It was later made known that a successful businessman, Earl Hardy, who was also a lover of historic buildings, was the hero of the story. He started the first phase of renovation and restoration in 1979, hiring architect Greg Kaslo to work with Earl’s own organization, The Hardy Foundation. They began by revamping the storefront that was destroyed in the 1940s, and uncovering the original copper and glass. Other structural defects were stabilized, and the exterior enjoyed a renewal!

Unfortunately, Earl Hardy and his crew had to honor the current lease holders’ agreement that was granted when Cineplex Corp. owned the structure. They had to wait for the lease to expire before major work could be done to the auditorium and lobby. This restoration/renovation work would entail taking down the walls, and making it one big theater again, taking out the first rows of seats to add a stage, and restoring the art work to its original state. Earl died in January of 1999, six months before the lease ran out.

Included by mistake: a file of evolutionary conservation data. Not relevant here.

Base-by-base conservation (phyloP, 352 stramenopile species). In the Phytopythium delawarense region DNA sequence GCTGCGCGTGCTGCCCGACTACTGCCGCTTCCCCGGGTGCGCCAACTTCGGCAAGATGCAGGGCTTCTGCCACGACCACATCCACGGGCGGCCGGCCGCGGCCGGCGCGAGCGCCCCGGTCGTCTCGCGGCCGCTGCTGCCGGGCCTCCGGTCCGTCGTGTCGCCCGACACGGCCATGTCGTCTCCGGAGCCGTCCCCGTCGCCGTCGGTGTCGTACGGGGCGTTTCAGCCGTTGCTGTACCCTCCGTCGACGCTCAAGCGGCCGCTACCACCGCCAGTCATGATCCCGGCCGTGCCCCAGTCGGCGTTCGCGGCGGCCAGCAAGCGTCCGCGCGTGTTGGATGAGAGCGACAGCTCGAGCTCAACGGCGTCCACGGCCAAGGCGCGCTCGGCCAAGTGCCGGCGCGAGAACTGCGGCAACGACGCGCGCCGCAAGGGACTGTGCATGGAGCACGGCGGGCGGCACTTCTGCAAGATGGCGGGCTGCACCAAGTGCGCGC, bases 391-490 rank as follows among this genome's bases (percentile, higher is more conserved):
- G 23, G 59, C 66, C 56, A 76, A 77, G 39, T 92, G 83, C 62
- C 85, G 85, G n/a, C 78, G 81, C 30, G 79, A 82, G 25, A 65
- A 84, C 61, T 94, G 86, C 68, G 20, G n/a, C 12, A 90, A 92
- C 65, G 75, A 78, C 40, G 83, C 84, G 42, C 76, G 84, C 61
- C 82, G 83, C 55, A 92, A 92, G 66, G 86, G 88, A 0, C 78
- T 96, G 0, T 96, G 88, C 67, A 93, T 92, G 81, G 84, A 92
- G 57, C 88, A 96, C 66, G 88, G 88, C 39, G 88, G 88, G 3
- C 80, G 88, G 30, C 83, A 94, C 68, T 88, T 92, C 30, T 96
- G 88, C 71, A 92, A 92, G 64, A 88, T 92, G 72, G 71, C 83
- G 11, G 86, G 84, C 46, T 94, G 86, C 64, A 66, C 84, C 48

Fortunately, when it finally expired in June of 1999, Greg Kaslo and the Earl Hardy Foundation went to work, renewing Hardy’s dream for the building. They were responsible for leading the painstaking, intensive restoration work, with the goal of fully restoring the Egyptian Theatre to its original pristine state, by removing newer paint and putting on the original colors, and reapplying the gold leaf on the Egyptian’s statues and adornments that had long ago worn off. They even restored the paintings that had been covered over by the old speakers added for the “talkie” films.

The renewed Egyptian Theatre, in all of its historical glory, reopened to enthusiastic crowds on December 10th, 1999, with the classic film Dr. Zhivago.

It seems that others in the spirit world were also very happy as well!



People who love their jobs in this world, sometimes like to stay here and continue on, despite being in spirit form.

Theaters are especially prone to attracting the spirits of past employees or managers, or owners who loved their work while alive.

The Egyptian’s long time projectionist, Joe, who had worked there for 35 years, died of a heart attack going up the steps to the projection room.

The apparition of a woman seen walking around could have been on the managerial staff, if not the manager, perhaps in the theater’s early years. She may on the other hand be a patron or performer.

People who have loved their theater experiences, either as performers or as audience members, often can’t quite leave the venue where they experienced their earthly passions.



Male Entity, known as Joe, the old projectionist